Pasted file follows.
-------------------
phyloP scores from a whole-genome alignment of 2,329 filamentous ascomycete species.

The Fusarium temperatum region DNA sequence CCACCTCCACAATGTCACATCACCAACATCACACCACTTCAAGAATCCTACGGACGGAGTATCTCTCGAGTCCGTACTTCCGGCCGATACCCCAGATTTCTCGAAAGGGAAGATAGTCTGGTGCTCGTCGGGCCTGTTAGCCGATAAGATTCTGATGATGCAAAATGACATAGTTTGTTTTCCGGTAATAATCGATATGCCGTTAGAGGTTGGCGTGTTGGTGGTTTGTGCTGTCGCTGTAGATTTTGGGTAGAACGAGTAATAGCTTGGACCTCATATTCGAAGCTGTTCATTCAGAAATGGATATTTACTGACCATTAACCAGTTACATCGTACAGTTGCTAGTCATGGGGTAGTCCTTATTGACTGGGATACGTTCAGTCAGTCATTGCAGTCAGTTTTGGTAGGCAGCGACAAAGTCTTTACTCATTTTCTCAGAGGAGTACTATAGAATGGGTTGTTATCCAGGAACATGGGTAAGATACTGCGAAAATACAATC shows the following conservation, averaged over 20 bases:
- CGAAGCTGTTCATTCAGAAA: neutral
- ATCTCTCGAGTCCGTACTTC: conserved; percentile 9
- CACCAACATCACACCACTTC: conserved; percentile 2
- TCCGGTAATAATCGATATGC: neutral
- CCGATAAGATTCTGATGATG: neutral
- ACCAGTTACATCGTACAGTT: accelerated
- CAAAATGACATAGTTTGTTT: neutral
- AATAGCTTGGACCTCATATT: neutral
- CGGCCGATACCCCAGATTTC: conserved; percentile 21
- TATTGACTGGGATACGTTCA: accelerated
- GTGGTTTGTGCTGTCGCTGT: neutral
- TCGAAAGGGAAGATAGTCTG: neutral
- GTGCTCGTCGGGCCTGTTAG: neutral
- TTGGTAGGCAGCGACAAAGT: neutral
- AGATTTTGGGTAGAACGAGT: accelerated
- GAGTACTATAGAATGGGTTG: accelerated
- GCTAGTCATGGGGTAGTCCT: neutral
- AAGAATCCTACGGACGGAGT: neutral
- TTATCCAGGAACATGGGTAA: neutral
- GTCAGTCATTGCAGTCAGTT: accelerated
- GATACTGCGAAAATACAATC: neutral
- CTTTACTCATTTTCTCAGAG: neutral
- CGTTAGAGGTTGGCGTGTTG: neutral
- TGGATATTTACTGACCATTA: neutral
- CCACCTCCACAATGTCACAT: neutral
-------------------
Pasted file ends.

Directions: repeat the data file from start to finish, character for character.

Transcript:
phyloP scores from a whole-genome alignment of 2,329 filamentous ascomycete species.

The Fusarium temperatum region DNA sequence CCACCTCCACAATGTCACATCACCAACATCACACCACTTCAAGAATCCTACGGACGGAGTATCTCTCGAGTCCGTACTTCCGGCCGATACCCCAGATTTCTCGAAAGGGAAGATAGTCTGGTGCTCGTCGGGCCTGTTAGCCGATAAGATTCTGATGATGCAAAATGACATAGTTTGTTTTCCGGTAATAATCGATATGCCGTTAGAGGTTGGCGTGTTGGTGGTTTGTGCTGTCGCTGTAGATTTTGGGTAGAACGAGTAATAGCTTGGACCTCATATTCGAAGCTGTTCATTCAGAAATGGATATTTACTGACCATTAACCAGTTACATCGTACAGTTGCTAGTCATGGGGTAGTCCTTATTGACTGGGATACGTTCAGTCAGTCATTGCAGTCAGTTTTGGTAGGCAGCGACAAAGTCTTTACTCATTTTCTCAGAGGAGTACTATAGAATGGGTTGTTATCCAGGAACATGGGTAAGATACTGCGAAAATACAATC shows the following conservation, averaged over 20 bases:
- CGAAGCTGTTCATTCAGAAA: neutral
- ATCTCTCGAGTCCGTACTTC: conserved; percentile 9
- CACCAACATCACACCACTTC: conserved; percentile 2
- TCCGGTAATAATCGATATGC: neutral
- CCGATAAGATTCTGATGATG: neutral
- ACCAGTTACATCGTACAGTT: accelerated
- CAAAATGACATAGTTTGTTT: neutral
- AATAGCTTGGACCTCATATT: neutral
- CGGCCGATACCCCAGATTTC: conserved; percentile 21
- TATTGACTGGGATACGTTCA: accelerated
- GTGGTTTGTGCTGTCGCTGT: neutral
- TCGAAAGGGAAGATAGTCTG: neutral
- GTGCTCGTCGGGCCTGTTAG: neutral
- TTGGTAGGCAGCGACAAAGT: neutral
- AGATTTTGGGTAGAACGAGT: accelerated
- GAGTACTATAGAATGGGTTG: accelerated
- GCTAGTCATGGGGTAGTCCT: neutral
- AAGAATCCTACGGACGGAGT: neutral
- TTATCCAGGAACATGGGTAA: neutral
- GTCAGTCATTGCAGTCAGTT: accelerated
- GATACTGCGAAAATACAATC: neutral
- CTTTACTCATTTTCTCAGAG: neutral
- CGTTAGAGGTTGGCGTGTTG: neutral
- TGGATATTTACTGACCATTA: neutral
- CCACCTCCACAATGTCACAT: neutral